When a millionaire (Francois Cluzet) becomes a quadriplegic after a paragliding accident, he hires Senegalese ex-con Driss (Omar Sy) to take care of him. Despite their differences in class and culture, an unlikely friendship soon develops, founded in honesty and humour.
Deep breath: The Intouchables is a well-made feel-good movie about overcoming adversity and revising one's outlook for the better through an unlikely but salutary, mutually enriching alliance. People everywhere love it. (Well, except Russia.) The End.
Something about this movie has the power to federate
The Intouchables, the fourth film written and directed by the French duo of Olivier Nakache and Eric Toledano, has achieved what every storytelling artist and entertainer dreams of: near-universal success.
In the year since the film began its meteoric rise in its native France, pundits and critics (while praising the film, for the most part) have been scratching their heads, trying to figure out why this well-cast and entertaining but hardly earth-shaking bittersweet comedy has enjoyed such run-away success.
Just how successful has it been? Three million people purchased tickets in a matter of days and the tally currently stands at 20 million tickets sold in France. (One million tickets sold confers hit status on all but the biggest budget movies and The Intouchables had a relatively modest budget of about US$10.5 million. It has taken in over $385 million and counting.) One out of every 3.25 people in France has paid to see it on the big screen. (With attendance figures like that, just think: If subliminal advertising really worked, a sneaky message between frames urging people to stop smoking or queue up neatly in public places might have changed the behaviour of an entire nation.)
As of this writing, over 23 million people have paid to see The Intouchables outside France, with 25 million a distinct possibility. People everywhere love it. (Well, except Russia.) Despite a climate of ongoing financial crisis, the film has attracted crowds in Greece, Italy and Spain. Half a million people have seen it in Israel. What is it they're flocking to see?
An obscenely wealthy and culturally refined white male quadriplegic hires a healthy young black fellow from the projects with a criminal record and no medical training to be his caregiver. With a premise like that, you're probably in such a hurry to get to the nearest movie theatre that you'll stop reading right here.
When it was released in South Korea in March, 450,000 people went to see it in 4 days. Nobody knows why. By September over 1.7 million filmgoers had bought a ticket.
In September The Intouchables surpassed Amelie as the most-seen French-language film ever outside of France. It is the French entry in the Best Foreign Language film category at the Oscars. (Impress-your-friends trivia: France makes over 250 films a year and it is up to a committee of 7 people to select the one movie that will represent the nation in the Foreign Language race at the Academy Awards. Apparently this year it was between two films from writer-directors whose main protagonist happens to be in a wheelchair: Francois Cluzet as Philippe in The Intouchables and Marion Cotillard as the double amputee survivor of a marine mammal attack in Jacques Audiard's Rust and Bone.)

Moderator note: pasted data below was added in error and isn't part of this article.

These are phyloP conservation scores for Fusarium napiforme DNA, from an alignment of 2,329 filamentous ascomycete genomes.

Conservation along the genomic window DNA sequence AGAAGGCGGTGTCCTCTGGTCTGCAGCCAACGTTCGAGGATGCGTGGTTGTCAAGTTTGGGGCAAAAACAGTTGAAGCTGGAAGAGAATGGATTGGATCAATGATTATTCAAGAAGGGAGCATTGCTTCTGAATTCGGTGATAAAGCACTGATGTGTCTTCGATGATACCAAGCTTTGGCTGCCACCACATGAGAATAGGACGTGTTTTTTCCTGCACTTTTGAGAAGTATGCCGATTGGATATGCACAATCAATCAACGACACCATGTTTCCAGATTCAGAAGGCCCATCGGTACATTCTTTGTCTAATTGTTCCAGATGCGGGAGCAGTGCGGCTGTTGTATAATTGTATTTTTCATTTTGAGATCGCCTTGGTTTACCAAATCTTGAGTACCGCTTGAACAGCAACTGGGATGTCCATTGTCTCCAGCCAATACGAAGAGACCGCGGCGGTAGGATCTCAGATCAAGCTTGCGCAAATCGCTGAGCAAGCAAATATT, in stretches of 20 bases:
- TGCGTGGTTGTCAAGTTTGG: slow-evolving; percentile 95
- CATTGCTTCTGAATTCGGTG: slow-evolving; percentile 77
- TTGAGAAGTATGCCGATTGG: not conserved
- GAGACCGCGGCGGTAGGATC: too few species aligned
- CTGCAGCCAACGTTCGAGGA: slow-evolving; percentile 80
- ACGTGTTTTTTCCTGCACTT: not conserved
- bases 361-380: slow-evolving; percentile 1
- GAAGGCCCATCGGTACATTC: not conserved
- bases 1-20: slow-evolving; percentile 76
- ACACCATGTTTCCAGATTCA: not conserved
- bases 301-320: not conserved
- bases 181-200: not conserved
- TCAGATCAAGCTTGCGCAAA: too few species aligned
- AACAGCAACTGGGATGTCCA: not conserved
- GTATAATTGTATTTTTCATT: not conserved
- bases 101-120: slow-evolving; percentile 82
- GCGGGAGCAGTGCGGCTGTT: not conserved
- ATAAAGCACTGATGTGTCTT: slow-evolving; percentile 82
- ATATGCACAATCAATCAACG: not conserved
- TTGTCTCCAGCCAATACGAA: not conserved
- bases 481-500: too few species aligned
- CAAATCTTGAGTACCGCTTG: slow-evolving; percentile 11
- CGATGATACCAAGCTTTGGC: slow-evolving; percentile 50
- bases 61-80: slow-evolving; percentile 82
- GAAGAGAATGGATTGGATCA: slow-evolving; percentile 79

As one of those aforementioned head-scratchers, I am comforted by an interview with Nakache and Toledano in the trade paper Le Film Français of 28 September in which the lucky filmmakers state: "The film struck some sort of nerve that we're at a loss to explain ourselves."
Why would people all over the world (well, except Russia, where the film flopped) care about the romanticised true story of multi-millionaire quadriplegic Philippe Pozzo Di Borgo and his ex-criminal, socially disadvantaged Algerian caregiver, here turned into a strapping black man of Senegalese heritage?
Omar Sy, who plays Driss, is handsome and athletic and exudes charisma, aided by a lovely toothy smile. There has been much mention of his charisma, which was known to French pay-television viewers and some filmgoers. But he was no better known outside France than the proverbial hole-in-the-wall when the film began to take other territories by storm. It is the most-seen French-language film ever in Germany, for example, where an astonishing 8.6 million tickets have been sold. And Pozzo Di Borgo's autobiography is a best selling volume there, too, since the film's release. According to audience research, people in well-to-do areas like the film as much as people in low-income areas. Disabled people have praised the film's pity-free approach to disabilities. The directors have received thousands of touching and enthusiastic letters from wheelchair users worldwide.
When I saw The Intouchables at a sold-out commercial screening shortly after it opened in Paris, there really were audience members from 8 to 80. And they really did laugh and cry and leave the premises saying to the strangers around them "Wasn't that terrific?" and "Now, that’s what I call a movie!"
Something about this movie has the power to federate. That said, there are a few exceptions.
Jean-Marie Le Pen, founder of the xenophobic, right-wing political party the National Front, had no use for the film and said so. Of course, he did so from a subset of film criticism that leaves something to be desired: He hadn't actually seen the movie and didn't intend to. But he made it known that he didn't care for the theory that the middle-aged white guy in the wheelchair represents stratified old-fashioned France and the strong and healthy black guy represents the energy of non-white populations from immigrant stock who are the alleged future of the nation.
The English-language trade reviews pointed out how formulaic the story is while also predicting box office success. There is serious talk of an American remake perhaps starring Colin Firth as the disabled fellow. But remaking The Intouchables seems like a needless venture in so much as the original is already pretty much a Hollywood movie. Its protagonists are ripe for growth and change at the start and by the end they've grown and changed for the better. Driss is more polite and has been exposed to classical music and modern art. Philippe is no longer depressed and he knows more about popular music than he did.
One might say their status as outsiders brought them together. We'd all like to believe that with a little mutual respect and an open mind it's possible to bridge the divide of race and class.